Wednesday, October 31, 2007

AVIcode experience

I have been working on a project called "EarlyTrack" for the state of Ohio in the last 8 months, and the best thing I found is the "AVICode" monitoring tool installed on the production machine.

As a developer for the last 6 years, I understand that every application will have bugs in production no matter how much you test on your test environment. But when the user complains that they have ran into an issue, it is very hard to find what exactly goes wrong because of the challenge of recreating the exactly same issue. AVICode provides the exactly solutions for this kind of issue, it intercepts the exceptions thrown by the system and records very detailed information on what exactly happened in the cod when the bugs were triggered.

The most impressive thing is that if you installed the pdb(debugging database) file alongside the released binary file, every time a bug triggers, you can double click to get to the exact line of code which failed.

I'll take some screen shots later on..

C String.

There is a good article about C String,  basically, there are two ways of declaring a string, either statically or dynamically.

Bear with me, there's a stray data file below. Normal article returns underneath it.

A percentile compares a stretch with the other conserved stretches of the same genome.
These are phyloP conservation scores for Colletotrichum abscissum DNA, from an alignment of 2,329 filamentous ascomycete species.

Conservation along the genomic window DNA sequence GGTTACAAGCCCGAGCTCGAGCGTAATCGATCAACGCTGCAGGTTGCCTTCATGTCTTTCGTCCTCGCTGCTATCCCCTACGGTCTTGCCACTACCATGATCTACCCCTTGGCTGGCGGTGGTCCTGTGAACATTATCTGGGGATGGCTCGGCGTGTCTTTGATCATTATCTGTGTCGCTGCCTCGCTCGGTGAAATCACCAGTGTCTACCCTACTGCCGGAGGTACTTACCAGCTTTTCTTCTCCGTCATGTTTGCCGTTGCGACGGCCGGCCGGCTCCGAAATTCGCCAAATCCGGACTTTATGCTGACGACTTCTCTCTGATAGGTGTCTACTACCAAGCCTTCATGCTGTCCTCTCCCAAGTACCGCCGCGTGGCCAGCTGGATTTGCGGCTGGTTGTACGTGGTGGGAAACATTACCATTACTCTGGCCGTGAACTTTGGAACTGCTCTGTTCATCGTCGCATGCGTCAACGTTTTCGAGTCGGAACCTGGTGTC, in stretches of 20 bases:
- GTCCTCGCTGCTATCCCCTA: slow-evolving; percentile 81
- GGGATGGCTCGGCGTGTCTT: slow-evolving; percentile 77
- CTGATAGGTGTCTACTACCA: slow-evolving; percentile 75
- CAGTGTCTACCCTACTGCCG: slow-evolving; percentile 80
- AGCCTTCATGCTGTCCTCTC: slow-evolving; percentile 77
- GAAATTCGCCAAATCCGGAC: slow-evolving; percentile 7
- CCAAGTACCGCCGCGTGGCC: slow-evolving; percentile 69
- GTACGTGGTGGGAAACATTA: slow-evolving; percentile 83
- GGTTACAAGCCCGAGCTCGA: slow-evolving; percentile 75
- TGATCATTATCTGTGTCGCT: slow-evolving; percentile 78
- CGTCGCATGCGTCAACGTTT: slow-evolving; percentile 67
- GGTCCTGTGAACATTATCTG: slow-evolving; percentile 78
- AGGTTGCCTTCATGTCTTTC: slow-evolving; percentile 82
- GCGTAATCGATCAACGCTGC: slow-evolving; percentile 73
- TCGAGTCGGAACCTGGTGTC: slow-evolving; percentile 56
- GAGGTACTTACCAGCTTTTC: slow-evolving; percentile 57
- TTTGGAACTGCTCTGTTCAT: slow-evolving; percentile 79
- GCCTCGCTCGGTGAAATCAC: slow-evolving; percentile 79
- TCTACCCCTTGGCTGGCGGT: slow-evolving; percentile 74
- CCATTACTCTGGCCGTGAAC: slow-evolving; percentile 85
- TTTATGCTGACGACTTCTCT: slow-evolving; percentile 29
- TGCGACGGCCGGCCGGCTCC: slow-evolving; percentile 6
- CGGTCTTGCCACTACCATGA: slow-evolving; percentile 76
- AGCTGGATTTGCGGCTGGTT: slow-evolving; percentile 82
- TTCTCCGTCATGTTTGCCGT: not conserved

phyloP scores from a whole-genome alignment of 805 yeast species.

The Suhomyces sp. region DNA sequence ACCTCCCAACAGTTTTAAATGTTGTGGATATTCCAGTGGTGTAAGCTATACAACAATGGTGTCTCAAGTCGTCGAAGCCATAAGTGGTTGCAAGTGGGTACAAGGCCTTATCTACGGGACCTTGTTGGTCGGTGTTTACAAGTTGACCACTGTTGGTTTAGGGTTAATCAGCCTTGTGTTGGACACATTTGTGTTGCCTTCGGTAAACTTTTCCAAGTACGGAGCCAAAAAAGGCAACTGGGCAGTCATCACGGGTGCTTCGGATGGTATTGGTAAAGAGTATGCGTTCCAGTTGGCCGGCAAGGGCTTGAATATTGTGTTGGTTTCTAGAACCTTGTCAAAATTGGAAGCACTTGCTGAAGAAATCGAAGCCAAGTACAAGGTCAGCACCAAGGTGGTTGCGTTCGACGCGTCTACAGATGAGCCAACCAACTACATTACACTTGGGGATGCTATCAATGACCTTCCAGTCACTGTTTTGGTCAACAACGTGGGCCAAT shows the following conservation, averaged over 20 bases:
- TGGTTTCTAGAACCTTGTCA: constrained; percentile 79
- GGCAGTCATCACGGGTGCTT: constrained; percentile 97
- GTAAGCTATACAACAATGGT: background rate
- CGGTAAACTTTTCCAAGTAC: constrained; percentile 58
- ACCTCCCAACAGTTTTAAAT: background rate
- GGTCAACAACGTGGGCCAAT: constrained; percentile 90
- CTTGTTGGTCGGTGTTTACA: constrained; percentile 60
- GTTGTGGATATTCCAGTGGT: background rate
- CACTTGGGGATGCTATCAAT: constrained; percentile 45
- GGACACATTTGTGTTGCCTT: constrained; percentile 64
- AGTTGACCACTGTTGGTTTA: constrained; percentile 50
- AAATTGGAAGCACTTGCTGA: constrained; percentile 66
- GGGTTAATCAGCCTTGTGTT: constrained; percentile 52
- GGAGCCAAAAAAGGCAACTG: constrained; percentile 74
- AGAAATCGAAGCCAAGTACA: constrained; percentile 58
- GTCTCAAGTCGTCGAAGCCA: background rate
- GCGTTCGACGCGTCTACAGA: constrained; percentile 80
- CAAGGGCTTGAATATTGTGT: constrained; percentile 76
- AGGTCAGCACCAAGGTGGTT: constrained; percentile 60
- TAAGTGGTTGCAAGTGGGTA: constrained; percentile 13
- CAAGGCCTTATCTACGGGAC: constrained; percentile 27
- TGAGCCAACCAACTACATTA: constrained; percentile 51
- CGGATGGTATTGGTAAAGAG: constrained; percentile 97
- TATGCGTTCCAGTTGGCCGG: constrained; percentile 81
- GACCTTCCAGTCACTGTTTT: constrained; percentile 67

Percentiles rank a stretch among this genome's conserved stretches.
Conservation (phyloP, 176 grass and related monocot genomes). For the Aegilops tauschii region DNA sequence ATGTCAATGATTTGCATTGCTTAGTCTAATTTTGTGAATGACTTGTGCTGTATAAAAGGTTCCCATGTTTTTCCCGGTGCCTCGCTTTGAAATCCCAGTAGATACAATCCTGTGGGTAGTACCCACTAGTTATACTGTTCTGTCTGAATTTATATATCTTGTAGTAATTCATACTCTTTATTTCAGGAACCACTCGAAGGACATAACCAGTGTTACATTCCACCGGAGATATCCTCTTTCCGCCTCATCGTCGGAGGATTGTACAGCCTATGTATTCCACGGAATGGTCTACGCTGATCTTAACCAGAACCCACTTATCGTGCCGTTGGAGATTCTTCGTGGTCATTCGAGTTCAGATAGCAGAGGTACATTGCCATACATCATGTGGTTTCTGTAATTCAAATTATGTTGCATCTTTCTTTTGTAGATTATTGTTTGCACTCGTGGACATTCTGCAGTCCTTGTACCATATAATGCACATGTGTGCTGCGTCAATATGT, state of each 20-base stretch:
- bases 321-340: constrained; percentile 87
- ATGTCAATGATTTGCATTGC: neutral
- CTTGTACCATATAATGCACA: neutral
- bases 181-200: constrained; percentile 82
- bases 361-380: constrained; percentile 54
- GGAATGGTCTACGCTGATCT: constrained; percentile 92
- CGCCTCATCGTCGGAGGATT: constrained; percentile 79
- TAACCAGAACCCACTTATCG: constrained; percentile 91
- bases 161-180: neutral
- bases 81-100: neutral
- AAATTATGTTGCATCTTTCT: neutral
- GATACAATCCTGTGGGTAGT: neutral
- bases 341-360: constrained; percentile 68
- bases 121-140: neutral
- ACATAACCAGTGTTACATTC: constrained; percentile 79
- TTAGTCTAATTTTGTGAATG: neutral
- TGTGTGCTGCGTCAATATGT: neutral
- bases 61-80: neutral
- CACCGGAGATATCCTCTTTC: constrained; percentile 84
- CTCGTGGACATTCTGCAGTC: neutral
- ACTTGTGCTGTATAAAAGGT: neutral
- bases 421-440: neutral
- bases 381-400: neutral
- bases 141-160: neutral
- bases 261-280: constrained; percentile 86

1. To declared  a string statically, we can either declare an explicit number of string length or not. 
   1: char label1[]="I am a test!";

   2: char label2[100]="I am a test!";

The length of the first string is decided by the actual string length, while the second string is explicitly declared as having the length of 100. Both of ways declare a mutable string,  which is different with char* label3="I am a test!".  The later one are essentially the same with const char* label3="I am a test!" . If you try to do something like lable3[0]='i', you will encounter an access violation error.

Here is a good link about this problem: Basically, when you declare char* label3="I am a test!".   it will be a constant string in the data section, this string constant has always the same address and is constant. You should always consider const char* label3="I am a test!"  because the former is only for backward purpose.

   2.  To declare a string dynamically, the string length has to be passed in like this char* dynamicalString=new string[length+1]. The last character is reserved for '\0', the end of string. The string length (strlen) is length, not length+1.

Thursday, October 11, 2007

Enterprise Library configuration.

A very good post on how to change the configuration of the enterprise library.